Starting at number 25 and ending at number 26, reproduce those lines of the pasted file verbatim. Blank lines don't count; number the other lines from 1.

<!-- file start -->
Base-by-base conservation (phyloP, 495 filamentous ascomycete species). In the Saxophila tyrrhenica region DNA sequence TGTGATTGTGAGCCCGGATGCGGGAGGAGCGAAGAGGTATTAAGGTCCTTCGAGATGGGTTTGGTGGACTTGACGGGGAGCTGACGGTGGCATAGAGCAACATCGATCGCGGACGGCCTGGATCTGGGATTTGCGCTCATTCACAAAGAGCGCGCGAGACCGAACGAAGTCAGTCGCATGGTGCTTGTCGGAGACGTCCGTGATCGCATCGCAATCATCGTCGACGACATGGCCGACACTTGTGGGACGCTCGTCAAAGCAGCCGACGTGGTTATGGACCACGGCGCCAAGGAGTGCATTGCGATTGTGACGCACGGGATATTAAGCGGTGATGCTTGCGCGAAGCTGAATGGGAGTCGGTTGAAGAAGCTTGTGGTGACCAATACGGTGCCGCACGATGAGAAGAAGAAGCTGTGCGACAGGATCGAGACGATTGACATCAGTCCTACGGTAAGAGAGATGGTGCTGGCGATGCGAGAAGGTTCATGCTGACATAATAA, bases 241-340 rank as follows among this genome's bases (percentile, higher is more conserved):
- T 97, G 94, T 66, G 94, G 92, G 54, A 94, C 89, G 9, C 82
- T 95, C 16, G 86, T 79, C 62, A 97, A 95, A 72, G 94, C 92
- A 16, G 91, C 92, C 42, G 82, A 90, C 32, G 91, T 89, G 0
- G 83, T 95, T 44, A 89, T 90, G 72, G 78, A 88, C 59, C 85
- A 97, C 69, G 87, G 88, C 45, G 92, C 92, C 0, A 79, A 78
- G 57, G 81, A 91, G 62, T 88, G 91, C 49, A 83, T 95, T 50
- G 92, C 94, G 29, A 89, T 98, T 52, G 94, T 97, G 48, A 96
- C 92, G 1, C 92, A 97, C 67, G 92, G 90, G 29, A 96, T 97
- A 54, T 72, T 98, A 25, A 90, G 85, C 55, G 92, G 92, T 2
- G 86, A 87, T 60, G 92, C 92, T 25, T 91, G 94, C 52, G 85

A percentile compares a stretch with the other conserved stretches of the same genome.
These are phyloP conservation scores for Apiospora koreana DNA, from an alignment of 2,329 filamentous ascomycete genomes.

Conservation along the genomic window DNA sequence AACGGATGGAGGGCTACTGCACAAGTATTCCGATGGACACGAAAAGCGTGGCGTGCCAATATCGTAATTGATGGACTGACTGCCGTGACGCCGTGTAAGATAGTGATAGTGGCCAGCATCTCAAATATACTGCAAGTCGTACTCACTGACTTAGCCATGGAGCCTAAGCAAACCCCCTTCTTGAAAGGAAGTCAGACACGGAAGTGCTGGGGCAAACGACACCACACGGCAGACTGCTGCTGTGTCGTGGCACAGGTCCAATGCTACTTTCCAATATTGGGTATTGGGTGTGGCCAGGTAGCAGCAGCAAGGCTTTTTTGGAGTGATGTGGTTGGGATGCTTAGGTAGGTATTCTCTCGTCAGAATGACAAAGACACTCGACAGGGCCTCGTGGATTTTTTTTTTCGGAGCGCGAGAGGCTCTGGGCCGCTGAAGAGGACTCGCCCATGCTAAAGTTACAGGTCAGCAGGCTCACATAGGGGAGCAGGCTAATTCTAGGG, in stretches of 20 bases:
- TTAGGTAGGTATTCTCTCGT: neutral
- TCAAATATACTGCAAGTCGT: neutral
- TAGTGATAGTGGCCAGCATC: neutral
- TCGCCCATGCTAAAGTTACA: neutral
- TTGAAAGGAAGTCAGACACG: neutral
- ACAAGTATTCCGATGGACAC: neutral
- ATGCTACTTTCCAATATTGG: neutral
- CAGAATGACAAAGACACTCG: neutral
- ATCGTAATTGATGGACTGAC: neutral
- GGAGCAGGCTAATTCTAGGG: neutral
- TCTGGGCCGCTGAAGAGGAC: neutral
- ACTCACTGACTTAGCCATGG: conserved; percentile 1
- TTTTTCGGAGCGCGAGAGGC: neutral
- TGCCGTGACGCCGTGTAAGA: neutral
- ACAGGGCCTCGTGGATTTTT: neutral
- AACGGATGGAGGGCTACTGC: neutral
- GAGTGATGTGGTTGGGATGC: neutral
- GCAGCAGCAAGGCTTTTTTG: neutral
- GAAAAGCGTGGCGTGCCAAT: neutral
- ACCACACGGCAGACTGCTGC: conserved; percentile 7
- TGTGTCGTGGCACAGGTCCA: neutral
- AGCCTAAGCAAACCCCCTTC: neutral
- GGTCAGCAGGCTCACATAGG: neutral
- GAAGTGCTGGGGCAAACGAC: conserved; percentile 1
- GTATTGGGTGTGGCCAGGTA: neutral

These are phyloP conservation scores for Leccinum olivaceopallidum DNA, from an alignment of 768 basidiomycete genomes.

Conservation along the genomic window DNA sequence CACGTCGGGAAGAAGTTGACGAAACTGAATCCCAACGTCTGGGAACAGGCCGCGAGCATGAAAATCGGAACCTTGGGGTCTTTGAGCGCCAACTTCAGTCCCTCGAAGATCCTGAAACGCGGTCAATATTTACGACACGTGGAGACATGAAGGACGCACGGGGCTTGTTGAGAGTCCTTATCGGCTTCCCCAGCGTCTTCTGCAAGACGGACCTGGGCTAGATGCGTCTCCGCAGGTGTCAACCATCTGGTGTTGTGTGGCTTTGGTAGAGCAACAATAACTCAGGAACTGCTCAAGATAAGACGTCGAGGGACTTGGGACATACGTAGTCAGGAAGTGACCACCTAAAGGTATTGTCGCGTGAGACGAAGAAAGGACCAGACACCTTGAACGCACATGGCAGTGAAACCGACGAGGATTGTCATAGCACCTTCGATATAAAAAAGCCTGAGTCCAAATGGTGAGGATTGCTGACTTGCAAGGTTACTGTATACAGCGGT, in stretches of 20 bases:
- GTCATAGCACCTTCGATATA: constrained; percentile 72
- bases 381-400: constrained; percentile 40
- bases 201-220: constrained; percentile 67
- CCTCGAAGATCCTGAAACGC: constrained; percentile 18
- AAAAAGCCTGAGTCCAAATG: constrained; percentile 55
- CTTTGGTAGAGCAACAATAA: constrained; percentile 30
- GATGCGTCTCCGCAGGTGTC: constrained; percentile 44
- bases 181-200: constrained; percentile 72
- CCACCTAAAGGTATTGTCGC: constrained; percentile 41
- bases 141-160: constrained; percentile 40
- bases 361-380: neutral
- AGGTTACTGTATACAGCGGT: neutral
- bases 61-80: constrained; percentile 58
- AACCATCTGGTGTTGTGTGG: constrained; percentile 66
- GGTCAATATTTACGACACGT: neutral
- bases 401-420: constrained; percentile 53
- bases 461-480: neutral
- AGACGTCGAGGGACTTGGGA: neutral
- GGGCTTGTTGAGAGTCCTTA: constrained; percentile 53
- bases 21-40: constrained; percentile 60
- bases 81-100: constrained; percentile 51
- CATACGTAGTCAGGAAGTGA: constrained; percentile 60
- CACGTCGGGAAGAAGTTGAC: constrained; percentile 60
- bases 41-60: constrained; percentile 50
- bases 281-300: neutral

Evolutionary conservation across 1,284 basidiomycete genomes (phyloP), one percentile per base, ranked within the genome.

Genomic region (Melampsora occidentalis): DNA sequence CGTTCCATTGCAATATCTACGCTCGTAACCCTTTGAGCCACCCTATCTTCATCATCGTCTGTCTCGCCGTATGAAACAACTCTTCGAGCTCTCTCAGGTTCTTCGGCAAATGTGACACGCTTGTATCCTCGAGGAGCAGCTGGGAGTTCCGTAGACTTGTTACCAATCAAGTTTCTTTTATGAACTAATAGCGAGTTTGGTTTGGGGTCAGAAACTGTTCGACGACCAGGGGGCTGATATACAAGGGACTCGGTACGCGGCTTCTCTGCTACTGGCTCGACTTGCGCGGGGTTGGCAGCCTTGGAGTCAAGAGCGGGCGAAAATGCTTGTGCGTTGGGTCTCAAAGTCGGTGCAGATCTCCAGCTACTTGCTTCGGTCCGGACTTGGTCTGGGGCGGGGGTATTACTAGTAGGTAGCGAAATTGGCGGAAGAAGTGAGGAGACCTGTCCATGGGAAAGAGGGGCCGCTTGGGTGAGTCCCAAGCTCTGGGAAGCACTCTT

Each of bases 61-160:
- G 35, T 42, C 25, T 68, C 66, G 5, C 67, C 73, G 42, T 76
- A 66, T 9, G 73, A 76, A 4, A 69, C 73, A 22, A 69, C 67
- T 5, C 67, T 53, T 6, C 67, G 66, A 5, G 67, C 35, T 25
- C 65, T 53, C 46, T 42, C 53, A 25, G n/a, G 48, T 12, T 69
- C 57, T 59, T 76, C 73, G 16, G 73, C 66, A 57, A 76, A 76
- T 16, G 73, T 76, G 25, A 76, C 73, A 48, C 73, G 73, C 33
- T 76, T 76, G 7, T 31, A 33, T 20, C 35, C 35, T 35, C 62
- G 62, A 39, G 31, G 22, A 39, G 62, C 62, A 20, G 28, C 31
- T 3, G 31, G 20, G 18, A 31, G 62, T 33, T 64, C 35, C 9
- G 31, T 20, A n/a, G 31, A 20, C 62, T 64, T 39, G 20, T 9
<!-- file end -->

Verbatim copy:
- TCTGGGCCGCTGAAGAGGAC: neutral
- ACTCACTGACTTAGCCATGG: conserved; percentile 1